Raw Sound Bytes on Harassment From a Trucking Convention


I hate filming in conferences. Sit downs grabbed in awkward ugly rooms with lousy lighting and booming distracting noises. But, I was willing to overlook all of that for the chance to fly down to Dallas for the Great American Truck Show and learn about the extent of harassment in the trucking industry. I packed up my smallest HiDef camera and signed up for a Press pass.  I quickly sat down with Ellen Voie, President & CEO of the Women In Trucking Association (WIT) to talk with her about sexual harassment in the industry. CRST had just won a large class action lawsuit that began with nearly 270 women and was eventually ruled in CRST’s favor based on a technicality.

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Voie suggested I interview Ronald Fletcher who teaches student truckers in a community college in Texas. His past students have told him lots of stories about harassment that are eerily similar to those alleged by Wood and detailed in the CRST case.

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Although Voie may say she’s not sure if there have been cases of sexual harassment that could hold up in court others disagree. One activist who is advocating for women drivers was placed in the national spotlight when DAN RATHER REPORTS highlighted Desiree Wood in last week’s expose about the trucking industry, Queen of The Road. Wood stated that the trucking schools are falling short in training student truckers to drive safely.

On the Women In Trucking website Voie posted a response to the show:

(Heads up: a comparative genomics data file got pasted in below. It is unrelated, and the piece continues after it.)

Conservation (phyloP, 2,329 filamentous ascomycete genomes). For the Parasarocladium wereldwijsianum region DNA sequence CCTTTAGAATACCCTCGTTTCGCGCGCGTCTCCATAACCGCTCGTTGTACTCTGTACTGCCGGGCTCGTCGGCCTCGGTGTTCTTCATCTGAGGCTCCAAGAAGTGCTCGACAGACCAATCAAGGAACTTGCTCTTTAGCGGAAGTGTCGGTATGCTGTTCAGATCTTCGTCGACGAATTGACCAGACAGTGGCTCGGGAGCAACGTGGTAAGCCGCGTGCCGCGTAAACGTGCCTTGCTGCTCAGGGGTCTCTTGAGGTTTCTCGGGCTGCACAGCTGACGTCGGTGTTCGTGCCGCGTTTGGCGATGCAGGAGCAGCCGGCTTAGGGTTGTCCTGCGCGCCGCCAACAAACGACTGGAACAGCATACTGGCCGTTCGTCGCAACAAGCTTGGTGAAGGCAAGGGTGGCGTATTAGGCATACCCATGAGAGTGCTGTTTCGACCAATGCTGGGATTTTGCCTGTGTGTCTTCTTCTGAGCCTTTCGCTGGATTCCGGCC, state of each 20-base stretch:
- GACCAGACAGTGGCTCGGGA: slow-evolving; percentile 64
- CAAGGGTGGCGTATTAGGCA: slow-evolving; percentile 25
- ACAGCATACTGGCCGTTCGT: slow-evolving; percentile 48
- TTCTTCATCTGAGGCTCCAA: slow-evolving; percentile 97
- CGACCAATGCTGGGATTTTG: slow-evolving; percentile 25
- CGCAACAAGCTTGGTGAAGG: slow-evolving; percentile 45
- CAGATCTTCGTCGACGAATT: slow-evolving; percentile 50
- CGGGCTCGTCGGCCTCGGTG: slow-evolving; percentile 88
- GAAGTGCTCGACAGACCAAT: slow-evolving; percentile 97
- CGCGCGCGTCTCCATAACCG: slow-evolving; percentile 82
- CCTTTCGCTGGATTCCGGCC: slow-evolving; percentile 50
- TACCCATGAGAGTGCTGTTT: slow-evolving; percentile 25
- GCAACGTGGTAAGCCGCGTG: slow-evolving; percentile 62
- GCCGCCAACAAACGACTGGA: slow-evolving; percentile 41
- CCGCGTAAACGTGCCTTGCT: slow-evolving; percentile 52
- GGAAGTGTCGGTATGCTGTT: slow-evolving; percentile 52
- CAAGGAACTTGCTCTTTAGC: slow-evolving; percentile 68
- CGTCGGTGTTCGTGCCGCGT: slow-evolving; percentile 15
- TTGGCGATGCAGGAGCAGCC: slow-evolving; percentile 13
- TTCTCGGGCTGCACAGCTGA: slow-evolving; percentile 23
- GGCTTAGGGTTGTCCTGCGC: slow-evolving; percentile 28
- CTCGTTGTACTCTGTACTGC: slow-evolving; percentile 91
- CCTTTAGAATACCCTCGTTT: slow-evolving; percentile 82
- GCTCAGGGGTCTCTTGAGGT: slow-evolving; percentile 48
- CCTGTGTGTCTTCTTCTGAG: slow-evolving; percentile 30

Although it is was one of the most biased representations of the trucking industry I have ever seen…

Early next month I’ll be posting a video about Desiree in which she talks first hand about the perils of team driving she tweets and blogs about on the Internet.

21 thoughts on “Raw Sound Bytes on Harassment From a Trucking Convention

  1. Great Job Beverly. Your dedication and professionalism to this topic is second to none. It was such a pleasure meeting you at the Great American Trucking Show in Dallas

    People just do not realize the extent of damage these self centered, uncaring, narcissistic and just plain horrible human beings have on other peoples lives.

    We just subscribed to your YouTube videos and I suggest that others to do!


  2. Beverly,

    Great Job! We need to get you on the next Blog Talk Radio Show about Bullying in the Workplace. This is a serious problem nationwide, not just limited to the trucking industry.
    What makes it dangerous for new trucking trainees is the fact that their abuser can be alone in the truck with them in the middle of nowhere! It can be quite scary for them.

    Congratulations on a job well done!


  3. Beverly,

    I am Ellen Voie’s brother. I don’t know what impression Ellen made on you, or what you wish to do, but I think you are missing Ellen’s goal to help start a forum for women drivers to speak out against abuses and to join together in a network that helps the profession. The Dan Rather expose’ doesn’t tell the whole story about the women who do feel well trained and equipped to drive semi’s. I hope you will interview those who are happy in their profession as well as those who feel they have been harmed and harrassed.


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  5. Hey, Ellen’s brother, let’s agree there are women out there that are happy in their profession. Okay, let’s move on and help the ones that are not only unhappy in their profession, but getting harassed and bullied and worse.

    I’m just guessing, but since the title of this site is BullyintheWorkplace, that’s where they should spend their time.

    Ellen and her group have now become irrelevant.


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  12. I’ve been a driver for 12 years. I’ve trained drivers – almost exclusively female students for 3 years. I have been through it all with the abuse. My trainer did as little training as he could, and just used me for an extra log book. He didn’t make any sexual advances toward me, but I was unprepared for the work I was expected to be able to do when the training was over.